I agree with you fully, as well with WUWT. However, the way CLIMATEDOTS urge people: “try to write a compelling invitation that will get people fired up!” will have some success because there is no sufficient scientific definition on what CLIMATE is. The problem of the “sceptical community” is that they accept this, and merely reply without challenging the scientific terminology in the first place.
    The scientific community is not able or willing to provide proper definitions, but is merely using the layman’s explanation: climate is ‘average weather’. This definition “must surely be regarded as quite inadequate” was the verdict of H.H. Lamp, founder of the Climate Research Unit in 1972 in the School of Environmental Sciences at the University of East Anglia, back in 1969 (Lamp, 1969).
    More: http://www.seaclimate.com/a/a3.html (see: chapter A3-e)

    The UN Framework Convention on Climate Change (FCCC, 1992), neither defines “weather”, nor “climate”.
    The AMS Glossary explains weather as follows:
    ___The “present weather” table consists of 100 possible conditions,
    ___with 10 possibilities for “past weather”, while
    ___Popularly, weather is thought of in terms of temperature, humidity, precipitation, cloudiness, visibility, and wind.
    Even if the AMS-Glossary is silent on “future weather”, the nonsense gets a face.
    (More at: : http://www.whatisclimate.com/b206_need_to_talk_July_2010.html )

    So what is Climatedots (and others) talking about when urging people to write compelling about “the extreme weather we’re witnessing and climate change.”
    Best regards ArndB

    [Reply – “Nonsense gets a face” – I like that. Verity]

  6. Bloke down the pub says:

    Hi Verity, I thought about following up Anthony’s challenge and writing to my local paper only, the corner of Gloucestershire where I live is full of unreconstructed old hippies. I doubt that many of them would be open to logical argument. I will, though, keep an eye on my local rag and respond to any global weirding bull that they try to shovel.

  7. Ron C. says:

    I think that skeptics need to be prepared to refute all the dot-connecting that is coming. For example, I have posted the following:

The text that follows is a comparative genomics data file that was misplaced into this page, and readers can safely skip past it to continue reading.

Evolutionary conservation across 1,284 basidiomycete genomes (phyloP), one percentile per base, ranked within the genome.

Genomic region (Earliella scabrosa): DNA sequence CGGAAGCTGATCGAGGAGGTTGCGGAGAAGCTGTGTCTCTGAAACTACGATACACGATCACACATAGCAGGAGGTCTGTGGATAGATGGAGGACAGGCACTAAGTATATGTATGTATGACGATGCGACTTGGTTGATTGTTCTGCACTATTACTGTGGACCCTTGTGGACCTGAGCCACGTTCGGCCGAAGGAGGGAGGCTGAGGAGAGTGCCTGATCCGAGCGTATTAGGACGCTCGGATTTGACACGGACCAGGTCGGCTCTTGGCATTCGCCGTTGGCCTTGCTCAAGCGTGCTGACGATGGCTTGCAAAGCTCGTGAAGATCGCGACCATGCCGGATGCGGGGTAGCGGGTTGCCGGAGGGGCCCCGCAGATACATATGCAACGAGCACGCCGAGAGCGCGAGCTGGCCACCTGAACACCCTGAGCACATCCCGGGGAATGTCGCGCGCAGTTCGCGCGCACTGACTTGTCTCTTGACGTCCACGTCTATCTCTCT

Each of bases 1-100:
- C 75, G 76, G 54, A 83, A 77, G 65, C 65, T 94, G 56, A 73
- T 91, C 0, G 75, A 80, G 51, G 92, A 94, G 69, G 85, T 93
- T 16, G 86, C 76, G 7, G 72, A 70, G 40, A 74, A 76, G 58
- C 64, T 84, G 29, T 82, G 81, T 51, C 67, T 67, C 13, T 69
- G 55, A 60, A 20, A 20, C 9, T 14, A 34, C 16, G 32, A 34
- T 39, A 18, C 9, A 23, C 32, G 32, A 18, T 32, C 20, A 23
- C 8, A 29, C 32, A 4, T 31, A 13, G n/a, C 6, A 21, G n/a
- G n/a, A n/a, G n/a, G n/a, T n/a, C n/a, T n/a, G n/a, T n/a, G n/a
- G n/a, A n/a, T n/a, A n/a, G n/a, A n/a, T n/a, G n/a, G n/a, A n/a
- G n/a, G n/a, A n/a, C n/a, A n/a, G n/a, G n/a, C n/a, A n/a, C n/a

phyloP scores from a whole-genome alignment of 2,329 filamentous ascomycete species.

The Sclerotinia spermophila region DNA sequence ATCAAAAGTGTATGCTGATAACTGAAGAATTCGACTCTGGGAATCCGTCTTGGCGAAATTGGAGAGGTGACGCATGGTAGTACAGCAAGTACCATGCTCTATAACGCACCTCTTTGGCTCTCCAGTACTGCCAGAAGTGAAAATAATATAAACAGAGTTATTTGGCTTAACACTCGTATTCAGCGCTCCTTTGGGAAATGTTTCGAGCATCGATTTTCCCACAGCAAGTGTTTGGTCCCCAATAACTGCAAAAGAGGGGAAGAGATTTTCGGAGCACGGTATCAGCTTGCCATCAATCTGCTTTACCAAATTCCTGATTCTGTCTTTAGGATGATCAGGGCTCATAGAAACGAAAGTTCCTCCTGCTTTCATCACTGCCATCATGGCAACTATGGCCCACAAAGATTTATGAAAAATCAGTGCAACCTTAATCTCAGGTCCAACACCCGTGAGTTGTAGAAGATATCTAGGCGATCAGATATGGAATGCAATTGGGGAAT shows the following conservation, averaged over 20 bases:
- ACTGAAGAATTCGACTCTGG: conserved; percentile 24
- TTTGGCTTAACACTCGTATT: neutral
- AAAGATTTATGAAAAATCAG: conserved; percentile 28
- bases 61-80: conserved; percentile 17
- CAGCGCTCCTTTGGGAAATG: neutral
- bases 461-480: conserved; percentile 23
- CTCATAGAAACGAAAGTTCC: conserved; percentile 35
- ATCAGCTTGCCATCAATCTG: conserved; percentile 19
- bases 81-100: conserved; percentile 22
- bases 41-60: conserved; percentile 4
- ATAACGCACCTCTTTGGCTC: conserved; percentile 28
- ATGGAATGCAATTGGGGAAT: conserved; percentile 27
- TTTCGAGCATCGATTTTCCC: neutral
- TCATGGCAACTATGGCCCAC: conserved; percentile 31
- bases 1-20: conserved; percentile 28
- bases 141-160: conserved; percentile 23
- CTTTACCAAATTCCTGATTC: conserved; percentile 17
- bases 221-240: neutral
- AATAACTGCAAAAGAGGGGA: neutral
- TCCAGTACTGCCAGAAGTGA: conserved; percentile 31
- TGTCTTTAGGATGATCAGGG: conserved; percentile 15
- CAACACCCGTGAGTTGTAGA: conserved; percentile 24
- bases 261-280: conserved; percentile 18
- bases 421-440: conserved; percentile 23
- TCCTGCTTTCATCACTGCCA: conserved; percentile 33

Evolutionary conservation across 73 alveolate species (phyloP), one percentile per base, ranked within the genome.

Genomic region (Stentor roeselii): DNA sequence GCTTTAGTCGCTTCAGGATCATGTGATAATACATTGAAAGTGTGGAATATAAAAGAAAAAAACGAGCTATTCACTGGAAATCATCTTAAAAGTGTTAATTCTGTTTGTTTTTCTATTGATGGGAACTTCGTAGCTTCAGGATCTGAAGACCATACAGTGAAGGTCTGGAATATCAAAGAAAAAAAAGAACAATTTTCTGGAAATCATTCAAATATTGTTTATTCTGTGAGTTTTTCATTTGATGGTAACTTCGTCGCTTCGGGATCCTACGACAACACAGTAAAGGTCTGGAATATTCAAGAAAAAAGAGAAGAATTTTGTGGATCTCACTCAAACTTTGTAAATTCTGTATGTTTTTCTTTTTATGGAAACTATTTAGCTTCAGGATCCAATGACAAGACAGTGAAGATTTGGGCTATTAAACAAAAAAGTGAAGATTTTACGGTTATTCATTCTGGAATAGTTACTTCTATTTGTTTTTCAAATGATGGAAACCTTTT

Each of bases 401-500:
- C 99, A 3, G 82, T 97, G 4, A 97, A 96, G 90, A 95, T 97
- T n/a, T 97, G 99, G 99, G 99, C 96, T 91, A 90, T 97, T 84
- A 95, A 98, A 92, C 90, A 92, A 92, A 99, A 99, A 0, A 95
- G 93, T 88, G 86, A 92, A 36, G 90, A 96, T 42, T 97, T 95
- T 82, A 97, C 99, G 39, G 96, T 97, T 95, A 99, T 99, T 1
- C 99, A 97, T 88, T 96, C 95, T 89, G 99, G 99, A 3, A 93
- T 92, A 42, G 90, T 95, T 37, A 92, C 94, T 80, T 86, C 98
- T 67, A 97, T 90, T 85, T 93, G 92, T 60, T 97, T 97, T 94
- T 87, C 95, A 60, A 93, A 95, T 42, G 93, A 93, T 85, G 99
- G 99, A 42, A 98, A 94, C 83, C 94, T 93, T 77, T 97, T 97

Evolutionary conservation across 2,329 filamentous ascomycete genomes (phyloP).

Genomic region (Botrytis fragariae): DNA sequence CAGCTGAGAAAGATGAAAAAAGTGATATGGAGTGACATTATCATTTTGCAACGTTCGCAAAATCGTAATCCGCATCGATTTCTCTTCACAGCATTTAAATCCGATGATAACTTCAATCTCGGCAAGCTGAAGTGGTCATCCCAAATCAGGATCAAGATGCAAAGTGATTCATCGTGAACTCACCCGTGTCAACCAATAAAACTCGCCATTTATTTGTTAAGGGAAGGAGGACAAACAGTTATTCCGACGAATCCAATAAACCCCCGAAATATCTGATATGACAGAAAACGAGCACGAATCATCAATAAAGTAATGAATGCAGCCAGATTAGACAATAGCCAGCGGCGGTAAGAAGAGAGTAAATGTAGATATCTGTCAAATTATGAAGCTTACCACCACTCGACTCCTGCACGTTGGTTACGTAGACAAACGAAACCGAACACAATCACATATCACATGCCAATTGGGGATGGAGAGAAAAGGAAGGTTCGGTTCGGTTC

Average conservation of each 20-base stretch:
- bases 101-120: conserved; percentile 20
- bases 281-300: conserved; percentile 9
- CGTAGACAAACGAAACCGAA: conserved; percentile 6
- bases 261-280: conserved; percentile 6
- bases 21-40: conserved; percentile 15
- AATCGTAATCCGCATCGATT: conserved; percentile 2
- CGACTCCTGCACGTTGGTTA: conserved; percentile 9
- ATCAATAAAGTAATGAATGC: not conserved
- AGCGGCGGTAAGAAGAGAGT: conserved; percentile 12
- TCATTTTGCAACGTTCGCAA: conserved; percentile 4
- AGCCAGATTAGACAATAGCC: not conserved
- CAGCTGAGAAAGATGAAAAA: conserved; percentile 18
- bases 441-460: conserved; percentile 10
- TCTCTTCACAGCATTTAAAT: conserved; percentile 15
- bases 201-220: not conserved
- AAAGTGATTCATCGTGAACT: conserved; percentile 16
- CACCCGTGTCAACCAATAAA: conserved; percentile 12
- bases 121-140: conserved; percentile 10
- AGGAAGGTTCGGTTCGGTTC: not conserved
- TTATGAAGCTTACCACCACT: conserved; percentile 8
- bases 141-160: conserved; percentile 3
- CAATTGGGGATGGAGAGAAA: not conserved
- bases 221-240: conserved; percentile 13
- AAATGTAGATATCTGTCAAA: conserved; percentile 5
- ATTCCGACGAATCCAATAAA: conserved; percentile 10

To Whom It May Concern:

    In the build-up to the Rio conference in June, we all are encouraged to “connect the dots” between CO2 in the atmosphere and incidents of extreme weather around the world. The claim is that rising CO2 is causing global warming, and that global warming causes more extreme weather (floods, droughts, heat waves, cold snaps, hurricanes, tornados, etc.). This claim has been repeated so often that many people accept it without any examination of the logic and facts supporting it.

    First, it should be noted that all statistical measures of extreme weather show that such incidents have not been increasing with the rise in temperature apparently observed in the last part of the 20th century. Our awareness of such events is greatly heightened by modern media and hype, but in fact warming has not produced more extreme weather.

    The claim is also contrary to global warming theory, which asserts that temperatures should rise more in polar and mid-tropical regions than near the equator. Since storms are the result of temperature differences, greater warming of cold regions should reduce frequency and severity of storms, and in fact that has been the observation.

    Now that the warming has halted since 1998, we may well see cooler, rather than warmer temperatures in the future. In that event, the arctic may well become colder, and extreme weather increase as a result. But the change will be due to global cooling, not warming, and will be in spite of any increase of CO2 in the atmosphere. So, warming does not drive extreme weather, either in theory or in fact—that connection is disproved.

    It is also not proven that rising CO2 causes global warming. In the last 15 years, CO2 has continued to rise, while temperature measures have been flat. Historically, ice cores show that changes in CO2 follow temperature changes, and not the other way around.

    The dots do not connect as claimed.

  8. Ron C. says:

    Anyone can and should play in this sandbox. For instance, another claim:

    In the build-up to the Rio conference in June, we all are encouraged to “connect the dots” between CO2 in the atmosphere and flooding of coastal land. The claim is that rising CO2 is causing global warming, that global warming causes glaciers to melt, that water from glaciers along with warmer seas causes sea levels to rise, and that rising sea levels cause flooding of coastal land. This claim has been repeated so often that many people accept it without any examination of the logic and facts supporting it.

    I haven’t done a response yet, but the claim deserves one.

    • Verity Jones says:

      So many people just believe without even looking for the data to check it out for themselves. Any thing we can do to change that is worth doing.